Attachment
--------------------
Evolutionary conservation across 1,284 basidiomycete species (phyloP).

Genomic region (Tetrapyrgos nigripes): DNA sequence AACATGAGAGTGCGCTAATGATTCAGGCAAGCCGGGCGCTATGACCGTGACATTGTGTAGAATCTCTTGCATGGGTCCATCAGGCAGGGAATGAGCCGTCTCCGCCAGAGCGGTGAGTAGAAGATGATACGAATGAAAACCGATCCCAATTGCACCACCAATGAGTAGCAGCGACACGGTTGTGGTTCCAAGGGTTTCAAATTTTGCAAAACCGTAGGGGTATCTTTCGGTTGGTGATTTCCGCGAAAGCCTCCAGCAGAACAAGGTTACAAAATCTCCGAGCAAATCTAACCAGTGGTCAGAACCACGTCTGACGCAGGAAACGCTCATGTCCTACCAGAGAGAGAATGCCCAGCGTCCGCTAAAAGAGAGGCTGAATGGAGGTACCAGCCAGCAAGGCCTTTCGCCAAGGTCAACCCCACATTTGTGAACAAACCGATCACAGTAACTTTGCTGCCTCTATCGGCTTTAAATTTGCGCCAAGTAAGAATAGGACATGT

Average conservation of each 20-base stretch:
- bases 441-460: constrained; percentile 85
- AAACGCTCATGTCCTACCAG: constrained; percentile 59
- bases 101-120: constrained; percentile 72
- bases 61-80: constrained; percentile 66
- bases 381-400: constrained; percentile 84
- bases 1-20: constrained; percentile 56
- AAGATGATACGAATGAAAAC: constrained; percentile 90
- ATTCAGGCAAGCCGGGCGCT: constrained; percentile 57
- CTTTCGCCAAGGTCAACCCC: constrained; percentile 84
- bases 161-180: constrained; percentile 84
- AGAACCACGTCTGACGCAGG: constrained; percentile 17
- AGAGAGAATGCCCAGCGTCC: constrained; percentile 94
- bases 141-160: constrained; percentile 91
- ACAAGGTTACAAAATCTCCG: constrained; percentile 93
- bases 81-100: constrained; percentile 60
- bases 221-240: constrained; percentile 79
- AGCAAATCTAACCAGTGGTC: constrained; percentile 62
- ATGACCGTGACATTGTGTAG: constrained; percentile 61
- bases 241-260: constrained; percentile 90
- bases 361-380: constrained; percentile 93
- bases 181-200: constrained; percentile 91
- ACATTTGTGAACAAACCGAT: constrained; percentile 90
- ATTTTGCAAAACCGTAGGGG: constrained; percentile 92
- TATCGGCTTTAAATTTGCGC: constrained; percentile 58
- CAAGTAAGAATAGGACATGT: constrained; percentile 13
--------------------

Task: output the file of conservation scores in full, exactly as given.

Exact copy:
Evolutionary conservation across 1,284 basidiomycete species (phyloP).

Genomic region (Tetrapyrgos nigripes): DNA sequence AACATGAGAGTGCGCTAATGATTCAGGCAAGCCGGGCGCTATGACCGTGACATTGTGTAGAATCTCTTGCATGGGTCCATCAGGCAGGGAATGAGCCGTCTCCGCCAGAGCGGTGAGTAGAAGATGATACGAATGAAAACCGATCCCAATTGCACCACCAATGAGTAGCAGCGACACGGTTGTGGTTCCAAGGGTTTCAAATTTTGCAAAACCGTAGGGGTATCTTTCGGTTGGTGATTTCCGCGAAAGCCTCCAGCAGAACAAGGTTACAAAATCTCCGAGCAAATCTAACCAGTGGTCAGAACCACGTCTGACGCAGGAAACGCTCATGTCCTACCAGAGAGAGAATGCCCAGCGTCCGCTAAAAGAGAGGCTGAATGGAGGTACCAGCCAGCAAGGCCTTTCGCCAAGGTCAACCCCACATTTGTGAACAAACCGATCACAGTAACTTTGCTGCCTCTATCGGCTTTAAATTTGCGCCAAGTAAGAATAGGACATGT

Average conservation of each 20-base stretch:
- bases 441-460: constrained; percentile 85
- AAACGCTCATGTCCTACCAG: constrained; percentile 59
- bases 101-120: constrained; percentile 72
- bases 61-80: constrained; percentile 66
- bases 381-400: constrained; percentile 84
- bases 1-20: constrained; percentile 56
- AAGATGATACGAATGAAAAC: constrained; percentile 90
- ATTCAGGCAAGCCGGGCGCT: constrained; percentile 57
- CTTTCGCCAAGGTCAACCCC: constrained; percentile 84
- bases 161-180: constrained; percentile 84
- AGAACCACGTCTGACGCAGG: constrained; percentile 17
- AGAGAGAATGCCCAGCGTCC: constrained; percentile 94
- bases 141-160: constrained; percentile 91
- ACAAGGTTACAAAATCTCCG: constrained; percentile 93
- bases 81-100: constrained; percentile 60
- bases 221-240: constrained; percentile 79
- AGCAAATCTAACCAGTGGTC: constrained; percentile 62
- ATGACCGTGACATTGTGTAG: constrained; percentile 61
- bases 241-260: constrained; percentile 90
- bases 361-380: constrained; percentile 93
- bases 181-200: constrained; percentile 91
- ACATTTGTGAACAAACCGAT: constrained; percentile 90
- ATTTTGCAAAACCGTAGGGG: constrained; percentile 92
- TATCGGCTTTAAATTTGCGC: constrained; percentile 58
- CAAGTAAGAATAGGACATGT: constrained; percentile 13